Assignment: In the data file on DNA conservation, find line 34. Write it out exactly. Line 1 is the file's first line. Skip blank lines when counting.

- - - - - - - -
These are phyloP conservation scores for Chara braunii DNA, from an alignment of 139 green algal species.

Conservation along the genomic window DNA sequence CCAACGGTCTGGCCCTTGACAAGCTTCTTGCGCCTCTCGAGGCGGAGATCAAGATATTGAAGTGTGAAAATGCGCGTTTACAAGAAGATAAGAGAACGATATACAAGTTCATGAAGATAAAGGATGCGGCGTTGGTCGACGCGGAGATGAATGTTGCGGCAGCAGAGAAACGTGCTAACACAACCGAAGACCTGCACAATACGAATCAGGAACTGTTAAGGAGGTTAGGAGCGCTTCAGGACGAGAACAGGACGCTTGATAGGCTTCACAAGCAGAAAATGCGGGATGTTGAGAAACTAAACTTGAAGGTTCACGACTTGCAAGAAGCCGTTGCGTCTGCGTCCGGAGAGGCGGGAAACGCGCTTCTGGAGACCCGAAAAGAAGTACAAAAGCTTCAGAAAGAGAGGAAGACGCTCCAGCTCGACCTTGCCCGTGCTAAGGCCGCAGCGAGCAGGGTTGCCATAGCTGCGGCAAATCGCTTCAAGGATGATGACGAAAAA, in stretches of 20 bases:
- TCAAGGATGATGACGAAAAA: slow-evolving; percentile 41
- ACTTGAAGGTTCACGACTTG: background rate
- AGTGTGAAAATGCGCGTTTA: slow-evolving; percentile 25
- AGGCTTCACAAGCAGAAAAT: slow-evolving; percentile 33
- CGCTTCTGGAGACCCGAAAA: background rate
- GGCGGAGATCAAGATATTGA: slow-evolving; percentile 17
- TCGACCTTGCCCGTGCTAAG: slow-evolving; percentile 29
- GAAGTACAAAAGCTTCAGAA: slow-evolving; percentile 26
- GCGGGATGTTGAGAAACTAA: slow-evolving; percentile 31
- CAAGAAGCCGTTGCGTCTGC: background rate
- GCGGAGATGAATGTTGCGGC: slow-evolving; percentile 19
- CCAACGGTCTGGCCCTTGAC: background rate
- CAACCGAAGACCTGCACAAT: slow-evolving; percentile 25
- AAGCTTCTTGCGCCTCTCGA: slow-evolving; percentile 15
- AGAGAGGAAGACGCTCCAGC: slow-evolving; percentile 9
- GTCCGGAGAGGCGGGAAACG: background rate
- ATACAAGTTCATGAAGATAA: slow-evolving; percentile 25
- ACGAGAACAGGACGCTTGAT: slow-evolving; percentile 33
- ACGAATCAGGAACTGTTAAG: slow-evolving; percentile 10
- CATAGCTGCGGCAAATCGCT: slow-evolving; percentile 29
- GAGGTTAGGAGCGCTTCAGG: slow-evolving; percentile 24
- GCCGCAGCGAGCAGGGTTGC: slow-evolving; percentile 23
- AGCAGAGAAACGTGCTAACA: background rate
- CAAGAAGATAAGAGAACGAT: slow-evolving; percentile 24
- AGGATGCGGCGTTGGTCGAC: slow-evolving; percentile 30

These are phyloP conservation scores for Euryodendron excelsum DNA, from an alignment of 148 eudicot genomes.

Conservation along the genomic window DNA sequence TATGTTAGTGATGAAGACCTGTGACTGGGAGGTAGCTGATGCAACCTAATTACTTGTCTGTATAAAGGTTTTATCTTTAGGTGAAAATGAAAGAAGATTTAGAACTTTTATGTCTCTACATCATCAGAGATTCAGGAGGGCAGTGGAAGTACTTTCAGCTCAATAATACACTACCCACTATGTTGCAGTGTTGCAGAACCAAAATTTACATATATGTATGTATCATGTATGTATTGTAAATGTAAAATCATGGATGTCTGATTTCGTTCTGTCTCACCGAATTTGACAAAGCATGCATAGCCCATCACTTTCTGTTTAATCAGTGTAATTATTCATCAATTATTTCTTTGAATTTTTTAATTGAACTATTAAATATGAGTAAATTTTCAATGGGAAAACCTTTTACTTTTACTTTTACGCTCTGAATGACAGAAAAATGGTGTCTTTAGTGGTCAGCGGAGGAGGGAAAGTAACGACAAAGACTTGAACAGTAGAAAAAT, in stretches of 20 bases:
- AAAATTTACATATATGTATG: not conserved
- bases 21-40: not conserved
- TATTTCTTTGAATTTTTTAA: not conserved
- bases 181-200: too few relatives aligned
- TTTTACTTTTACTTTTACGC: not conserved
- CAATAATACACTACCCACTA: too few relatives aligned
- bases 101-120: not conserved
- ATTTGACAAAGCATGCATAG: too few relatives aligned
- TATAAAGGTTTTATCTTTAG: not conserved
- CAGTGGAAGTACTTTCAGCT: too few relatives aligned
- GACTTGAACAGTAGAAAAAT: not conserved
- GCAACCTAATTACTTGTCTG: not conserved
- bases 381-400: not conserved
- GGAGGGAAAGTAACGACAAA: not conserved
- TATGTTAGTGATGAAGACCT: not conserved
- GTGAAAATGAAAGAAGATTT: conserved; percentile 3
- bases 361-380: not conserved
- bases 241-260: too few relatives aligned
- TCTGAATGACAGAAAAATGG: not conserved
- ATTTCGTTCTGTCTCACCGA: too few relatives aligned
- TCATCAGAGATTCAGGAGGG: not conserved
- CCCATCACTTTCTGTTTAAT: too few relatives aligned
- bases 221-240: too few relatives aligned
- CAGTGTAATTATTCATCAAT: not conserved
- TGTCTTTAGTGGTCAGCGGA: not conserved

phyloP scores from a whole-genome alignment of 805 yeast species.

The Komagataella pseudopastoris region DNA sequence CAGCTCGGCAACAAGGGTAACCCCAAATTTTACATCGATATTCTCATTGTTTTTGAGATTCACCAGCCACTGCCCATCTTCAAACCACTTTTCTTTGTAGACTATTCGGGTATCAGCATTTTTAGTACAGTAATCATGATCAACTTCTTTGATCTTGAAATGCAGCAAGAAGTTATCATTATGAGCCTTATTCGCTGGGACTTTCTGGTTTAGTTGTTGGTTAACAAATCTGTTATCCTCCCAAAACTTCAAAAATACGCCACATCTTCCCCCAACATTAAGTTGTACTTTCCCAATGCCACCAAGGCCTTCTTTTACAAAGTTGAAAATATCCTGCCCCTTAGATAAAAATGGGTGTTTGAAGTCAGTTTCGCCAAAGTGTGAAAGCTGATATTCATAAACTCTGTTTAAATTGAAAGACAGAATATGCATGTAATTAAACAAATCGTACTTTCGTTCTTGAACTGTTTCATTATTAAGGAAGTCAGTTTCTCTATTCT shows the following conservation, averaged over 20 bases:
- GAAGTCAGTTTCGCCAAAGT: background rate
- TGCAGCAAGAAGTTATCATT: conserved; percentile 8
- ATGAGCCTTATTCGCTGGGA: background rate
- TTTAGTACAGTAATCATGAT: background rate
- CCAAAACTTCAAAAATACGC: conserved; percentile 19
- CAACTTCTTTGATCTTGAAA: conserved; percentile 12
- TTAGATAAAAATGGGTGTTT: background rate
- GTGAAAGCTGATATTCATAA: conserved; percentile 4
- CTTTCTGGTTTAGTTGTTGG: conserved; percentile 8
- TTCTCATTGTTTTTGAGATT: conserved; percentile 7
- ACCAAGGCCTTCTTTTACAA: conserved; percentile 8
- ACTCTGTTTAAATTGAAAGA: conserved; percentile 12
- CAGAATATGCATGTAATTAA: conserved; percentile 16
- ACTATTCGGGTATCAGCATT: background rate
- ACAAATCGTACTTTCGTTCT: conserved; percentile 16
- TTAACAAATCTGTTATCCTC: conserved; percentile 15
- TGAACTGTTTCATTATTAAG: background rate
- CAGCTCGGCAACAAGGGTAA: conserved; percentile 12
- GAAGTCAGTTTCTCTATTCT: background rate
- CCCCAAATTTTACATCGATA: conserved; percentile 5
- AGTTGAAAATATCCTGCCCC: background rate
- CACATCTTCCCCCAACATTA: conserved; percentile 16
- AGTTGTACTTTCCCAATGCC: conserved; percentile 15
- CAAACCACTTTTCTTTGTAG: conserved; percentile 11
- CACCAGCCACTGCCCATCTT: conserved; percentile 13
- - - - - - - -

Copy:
- TTTTACTTTTACTTTTACGC: not conserved